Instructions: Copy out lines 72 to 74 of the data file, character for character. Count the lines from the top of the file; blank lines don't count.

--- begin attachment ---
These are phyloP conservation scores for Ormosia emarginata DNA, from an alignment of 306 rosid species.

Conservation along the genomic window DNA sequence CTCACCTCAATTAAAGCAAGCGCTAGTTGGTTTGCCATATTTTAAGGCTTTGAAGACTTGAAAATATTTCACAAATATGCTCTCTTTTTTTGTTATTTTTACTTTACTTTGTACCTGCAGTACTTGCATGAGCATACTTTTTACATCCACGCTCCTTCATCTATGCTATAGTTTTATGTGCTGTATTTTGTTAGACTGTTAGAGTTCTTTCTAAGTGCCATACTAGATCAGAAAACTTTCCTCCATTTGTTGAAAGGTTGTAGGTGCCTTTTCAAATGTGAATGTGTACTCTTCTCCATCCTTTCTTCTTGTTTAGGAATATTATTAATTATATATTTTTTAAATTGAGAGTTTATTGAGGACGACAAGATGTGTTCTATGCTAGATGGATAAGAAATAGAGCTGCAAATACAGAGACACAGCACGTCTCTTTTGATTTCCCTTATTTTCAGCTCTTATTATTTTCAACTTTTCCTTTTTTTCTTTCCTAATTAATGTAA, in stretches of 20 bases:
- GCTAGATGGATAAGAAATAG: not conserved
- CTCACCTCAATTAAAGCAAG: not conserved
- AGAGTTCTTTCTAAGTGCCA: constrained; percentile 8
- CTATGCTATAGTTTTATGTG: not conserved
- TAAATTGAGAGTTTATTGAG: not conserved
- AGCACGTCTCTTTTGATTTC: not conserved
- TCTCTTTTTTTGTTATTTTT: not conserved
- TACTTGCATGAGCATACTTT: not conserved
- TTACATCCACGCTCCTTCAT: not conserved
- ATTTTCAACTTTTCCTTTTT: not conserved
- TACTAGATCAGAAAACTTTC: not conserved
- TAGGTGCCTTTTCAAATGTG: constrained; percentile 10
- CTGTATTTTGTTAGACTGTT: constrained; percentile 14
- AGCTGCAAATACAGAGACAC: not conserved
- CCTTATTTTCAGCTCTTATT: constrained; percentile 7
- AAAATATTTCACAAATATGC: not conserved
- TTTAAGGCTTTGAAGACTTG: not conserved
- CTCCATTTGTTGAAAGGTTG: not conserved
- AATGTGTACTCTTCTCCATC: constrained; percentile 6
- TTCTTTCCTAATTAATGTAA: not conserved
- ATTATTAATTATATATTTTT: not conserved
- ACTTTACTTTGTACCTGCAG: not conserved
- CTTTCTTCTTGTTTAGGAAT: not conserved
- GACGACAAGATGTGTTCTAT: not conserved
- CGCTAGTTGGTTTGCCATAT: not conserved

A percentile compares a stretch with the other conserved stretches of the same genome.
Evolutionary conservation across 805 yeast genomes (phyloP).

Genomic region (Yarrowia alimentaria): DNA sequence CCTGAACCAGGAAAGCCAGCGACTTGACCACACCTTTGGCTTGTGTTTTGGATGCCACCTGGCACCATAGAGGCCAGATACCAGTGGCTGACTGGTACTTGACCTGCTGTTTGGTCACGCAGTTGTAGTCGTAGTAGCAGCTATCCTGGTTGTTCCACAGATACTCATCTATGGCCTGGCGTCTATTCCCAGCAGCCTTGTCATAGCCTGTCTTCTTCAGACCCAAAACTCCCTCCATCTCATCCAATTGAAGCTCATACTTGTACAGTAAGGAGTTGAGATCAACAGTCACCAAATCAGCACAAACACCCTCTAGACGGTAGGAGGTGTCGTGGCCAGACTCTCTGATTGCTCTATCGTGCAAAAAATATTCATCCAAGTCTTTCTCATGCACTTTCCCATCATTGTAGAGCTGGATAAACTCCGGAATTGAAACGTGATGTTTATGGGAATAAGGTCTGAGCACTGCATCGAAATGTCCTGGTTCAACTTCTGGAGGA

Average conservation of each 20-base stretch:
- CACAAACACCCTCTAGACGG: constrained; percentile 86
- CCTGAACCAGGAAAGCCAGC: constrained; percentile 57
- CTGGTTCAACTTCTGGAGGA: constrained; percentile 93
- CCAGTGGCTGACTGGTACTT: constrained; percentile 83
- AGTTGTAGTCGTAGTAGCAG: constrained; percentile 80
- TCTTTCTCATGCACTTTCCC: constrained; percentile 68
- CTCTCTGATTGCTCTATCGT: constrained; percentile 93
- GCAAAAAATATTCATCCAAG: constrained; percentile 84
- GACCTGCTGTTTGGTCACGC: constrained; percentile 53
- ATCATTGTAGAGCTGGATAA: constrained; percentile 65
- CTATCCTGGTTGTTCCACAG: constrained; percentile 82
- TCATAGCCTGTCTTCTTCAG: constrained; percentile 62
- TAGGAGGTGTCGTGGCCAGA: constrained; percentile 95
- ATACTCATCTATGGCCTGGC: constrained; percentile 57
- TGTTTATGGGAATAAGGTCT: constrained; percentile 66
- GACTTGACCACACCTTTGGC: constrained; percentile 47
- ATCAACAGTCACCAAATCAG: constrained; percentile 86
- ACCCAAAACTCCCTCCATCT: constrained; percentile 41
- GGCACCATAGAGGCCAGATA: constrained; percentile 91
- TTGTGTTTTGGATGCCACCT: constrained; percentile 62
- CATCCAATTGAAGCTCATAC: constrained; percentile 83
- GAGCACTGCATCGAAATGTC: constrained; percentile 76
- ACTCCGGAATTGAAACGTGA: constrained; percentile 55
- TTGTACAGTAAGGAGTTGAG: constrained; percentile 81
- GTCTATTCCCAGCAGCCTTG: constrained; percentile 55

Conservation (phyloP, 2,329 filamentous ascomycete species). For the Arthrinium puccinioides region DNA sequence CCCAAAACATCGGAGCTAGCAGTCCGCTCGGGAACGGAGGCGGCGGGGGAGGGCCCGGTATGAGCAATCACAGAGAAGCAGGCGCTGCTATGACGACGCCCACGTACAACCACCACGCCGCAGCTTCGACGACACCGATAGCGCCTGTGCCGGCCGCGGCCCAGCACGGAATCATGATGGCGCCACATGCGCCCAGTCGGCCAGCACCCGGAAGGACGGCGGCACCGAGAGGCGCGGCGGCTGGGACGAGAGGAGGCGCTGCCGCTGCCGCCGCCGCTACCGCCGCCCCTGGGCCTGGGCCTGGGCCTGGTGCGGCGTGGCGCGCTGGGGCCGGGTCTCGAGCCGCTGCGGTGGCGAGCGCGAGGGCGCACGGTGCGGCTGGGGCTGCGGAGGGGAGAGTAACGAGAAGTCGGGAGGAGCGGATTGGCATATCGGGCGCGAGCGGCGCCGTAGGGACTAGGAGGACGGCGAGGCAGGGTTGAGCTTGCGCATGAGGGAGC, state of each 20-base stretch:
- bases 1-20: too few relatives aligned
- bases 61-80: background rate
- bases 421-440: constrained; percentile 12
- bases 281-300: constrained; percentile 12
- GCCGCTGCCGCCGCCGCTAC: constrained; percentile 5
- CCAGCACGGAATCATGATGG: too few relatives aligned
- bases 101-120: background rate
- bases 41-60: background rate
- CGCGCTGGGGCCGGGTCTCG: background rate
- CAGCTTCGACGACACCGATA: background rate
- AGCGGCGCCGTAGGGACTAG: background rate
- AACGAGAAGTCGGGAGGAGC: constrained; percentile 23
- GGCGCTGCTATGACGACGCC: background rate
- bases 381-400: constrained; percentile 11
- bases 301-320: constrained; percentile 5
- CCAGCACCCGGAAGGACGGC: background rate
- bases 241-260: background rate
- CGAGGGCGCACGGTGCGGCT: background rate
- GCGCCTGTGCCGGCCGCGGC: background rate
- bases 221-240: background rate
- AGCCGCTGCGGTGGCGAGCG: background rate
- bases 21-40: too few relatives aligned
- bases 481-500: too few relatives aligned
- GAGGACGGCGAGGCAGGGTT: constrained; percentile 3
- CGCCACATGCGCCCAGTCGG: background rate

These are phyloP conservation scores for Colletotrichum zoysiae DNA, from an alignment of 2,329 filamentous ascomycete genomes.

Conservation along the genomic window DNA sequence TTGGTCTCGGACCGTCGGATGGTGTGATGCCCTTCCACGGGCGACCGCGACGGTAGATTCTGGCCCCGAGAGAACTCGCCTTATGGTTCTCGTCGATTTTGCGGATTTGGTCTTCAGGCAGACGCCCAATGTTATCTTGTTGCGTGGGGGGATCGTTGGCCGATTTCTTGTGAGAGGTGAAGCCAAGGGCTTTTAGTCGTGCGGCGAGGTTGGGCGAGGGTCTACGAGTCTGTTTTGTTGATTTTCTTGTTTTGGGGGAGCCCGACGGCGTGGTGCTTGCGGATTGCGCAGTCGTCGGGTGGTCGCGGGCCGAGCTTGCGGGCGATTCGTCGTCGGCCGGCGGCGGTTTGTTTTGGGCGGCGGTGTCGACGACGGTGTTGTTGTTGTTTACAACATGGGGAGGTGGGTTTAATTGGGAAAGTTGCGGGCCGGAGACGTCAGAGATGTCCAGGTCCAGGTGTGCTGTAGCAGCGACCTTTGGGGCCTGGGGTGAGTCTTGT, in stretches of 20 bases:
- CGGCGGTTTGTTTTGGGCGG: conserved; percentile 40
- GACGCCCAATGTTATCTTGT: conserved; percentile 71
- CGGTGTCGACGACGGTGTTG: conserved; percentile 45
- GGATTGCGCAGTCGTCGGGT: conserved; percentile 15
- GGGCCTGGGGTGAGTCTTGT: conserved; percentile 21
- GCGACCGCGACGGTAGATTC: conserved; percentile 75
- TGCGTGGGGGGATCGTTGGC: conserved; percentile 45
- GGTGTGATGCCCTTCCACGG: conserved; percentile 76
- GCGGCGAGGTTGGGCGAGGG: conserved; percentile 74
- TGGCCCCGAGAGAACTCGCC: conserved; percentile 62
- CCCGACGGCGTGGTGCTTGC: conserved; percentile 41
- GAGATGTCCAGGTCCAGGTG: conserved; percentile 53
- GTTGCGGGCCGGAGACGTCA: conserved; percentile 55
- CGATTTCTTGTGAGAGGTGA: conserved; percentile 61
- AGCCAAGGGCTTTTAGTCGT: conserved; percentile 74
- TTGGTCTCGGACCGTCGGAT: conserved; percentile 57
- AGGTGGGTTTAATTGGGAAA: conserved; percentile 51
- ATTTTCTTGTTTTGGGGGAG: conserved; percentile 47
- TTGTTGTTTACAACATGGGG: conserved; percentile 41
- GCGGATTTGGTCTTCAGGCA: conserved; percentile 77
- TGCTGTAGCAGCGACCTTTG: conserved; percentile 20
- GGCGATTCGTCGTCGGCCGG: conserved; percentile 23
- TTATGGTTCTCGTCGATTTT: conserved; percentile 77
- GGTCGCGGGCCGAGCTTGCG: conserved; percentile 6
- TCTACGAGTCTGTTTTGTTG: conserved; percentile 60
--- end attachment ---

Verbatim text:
- bases 301-320: constrained; percentile 5
- CCAGCACCCGGAAGGACGGC: background rate
- bases 241-260: background rate